Are you good at friendship? What sort of character do you wish to find in a friend? Does she know how to show vulnerability or weakness? Does he trust you enough to confess some failures? Is she interested in your challenges and troubles, too?

Please do not choose a confidante who is judgmental, but someone who knows you are as imperfect as she is. You may underestimate your own ability to cope at times, but he knows how to get you to laugh at yourself. Remember what the Cookie Monster said: “Friend is someone to share the last cookie with.” Y’all know that broken cookies have no calories, right? Heck, I could totally go for a cookie right now, but I won’t because the kids are home and that means I’d have to share.

But seriously, if you get defensive, your true friend will help you build your self-understanding. He may even help you choose your goals. She will listen, help you think, and ask you to develop your thoughts. Most importantly, he will actually help you to like yourself. Furthermore, he may like you in a way you may not even be able to like yourself.

Unfortunately, we tend to be unfriendly toward ourselves. Yes, we humans remain profoundly helpless. So much is unclear. We may feel at the mercy of the world and have no way of making sense of many things. Do not stay sad and lonely, sweet friends.

This is not the end of everything good and true. When you see the familiar face of your best friend, or hear him say your favorite nickname, some of the demons are sent packing. Do allow your friends to soothe you. But remember that you must nurture yourself, as well. You will get through this. What is a meaning of a true friend? One who remembers your birthday but not your age.

At times of crisis, find a calming voice within yourself. You can endure and you will. Be attentive to what is missing in your life. Life need not be harder than it is already. Your days and nights should not be rocked with mental torment and malaise.

Seek out a companion who can console and comfort you. Unburden yourself. Please ask for what you need. Don’t make things scarier in your mind than they already are in reality. You deserve kindness, tender-heartedness, and, most of all, serenity.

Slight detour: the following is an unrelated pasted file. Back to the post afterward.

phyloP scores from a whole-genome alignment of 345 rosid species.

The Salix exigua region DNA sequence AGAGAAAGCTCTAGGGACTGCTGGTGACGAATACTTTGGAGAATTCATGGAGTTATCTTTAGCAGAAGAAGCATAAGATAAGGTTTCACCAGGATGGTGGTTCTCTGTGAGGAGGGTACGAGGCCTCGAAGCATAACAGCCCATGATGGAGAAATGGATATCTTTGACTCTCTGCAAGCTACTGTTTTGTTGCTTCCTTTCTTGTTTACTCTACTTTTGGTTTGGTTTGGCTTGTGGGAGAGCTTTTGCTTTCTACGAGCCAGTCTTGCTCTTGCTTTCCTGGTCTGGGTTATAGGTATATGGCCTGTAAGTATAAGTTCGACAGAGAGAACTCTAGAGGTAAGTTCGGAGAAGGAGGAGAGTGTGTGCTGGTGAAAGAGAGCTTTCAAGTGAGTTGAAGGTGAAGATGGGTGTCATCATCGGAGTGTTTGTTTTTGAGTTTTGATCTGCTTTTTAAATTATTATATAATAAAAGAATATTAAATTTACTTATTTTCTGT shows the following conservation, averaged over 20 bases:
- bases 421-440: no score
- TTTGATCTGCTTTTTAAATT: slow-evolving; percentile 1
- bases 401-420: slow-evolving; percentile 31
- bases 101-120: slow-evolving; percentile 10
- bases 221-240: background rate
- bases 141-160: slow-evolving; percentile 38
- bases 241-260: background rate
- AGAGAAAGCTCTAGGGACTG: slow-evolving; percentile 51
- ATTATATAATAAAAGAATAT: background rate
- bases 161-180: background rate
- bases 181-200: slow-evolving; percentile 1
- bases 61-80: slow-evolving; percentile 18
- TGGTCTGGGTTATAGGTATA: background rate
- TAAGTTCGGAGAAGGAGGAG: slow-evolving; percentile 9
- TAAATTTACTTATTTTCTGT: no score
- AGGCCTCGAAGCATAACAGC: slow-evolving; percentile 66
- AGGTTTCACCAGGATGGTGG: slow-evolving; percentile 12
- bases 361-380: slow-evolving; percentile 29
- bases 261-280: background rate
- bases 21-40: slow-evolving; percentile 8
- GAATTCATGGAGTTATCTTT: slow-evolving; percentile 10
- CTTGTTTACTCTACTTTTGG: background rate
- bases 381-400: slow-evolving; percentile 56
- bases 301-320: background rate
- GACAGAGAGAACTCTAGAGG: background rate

When someone asks you how you are, what do you say? “Fine, thank you?” Find someone with whom you can express what is really going on beneath the surface. It may help you release those dark emotions. It’s okay to say: “I’m not fine.”

Don’t tell yourself that you are fine when you are not. Do not ignore negative or conflicting feelings. Instead of self-denial, feel those feelings as they happen. Your emotions are valid, my friends.

Please do not withdraw or isolate. It’s all right to take a breather, but do not escape or sleep for far too many unhealthy hours. Are you having difficulty sleeping at all?

When you just want to sleep, but your head is installing 95 updates and won’t let you skip them: I know the feeling.

We are all dealing with an overwhelming amount of stress. You may feel tired, foggy, have trouble concentrating, or feel a knot in your stomach. You could very well have even felt brain fog these past few weeks.

Anxiety and uneasiness have a way of finding you when you least expect it. Do not take quick, rapid breaths. Pay attention to your breathing during the day. Breathe in slowly, and exhale in your own good time.

You may be eating too much or way too little. That pint of ice cream may comfort us every now and then. By the way, you can pour melted ice cream on regular ice cream. It’s like a sauce. Sundae is my favorite day of the week.

But truly, make yourself a healthy dish and breathe deeply as you prepare dinner for your family. Don’t feel much like socializing? It’s all right. You can also recharge your battery for a bit when you are by yourself.

A good book, inspirational movie, or a cup of soothing tea is a good place to start. Do get together with your family and friends. Call your mom. Text a friend. If you do not, your mental health will pay the price. Most of all, add some life to your life, sweet friends.

Caroline is a licensed psychotherapist, crisis counselor, and writer with an office in Queens.  She works with individuals, couples, and families.  Appointments are available throughout the week and weekends.  She can be reached at 917-717-1775 or at This email address is being protected from spambots. You need JavaScript enabled to view it.  or at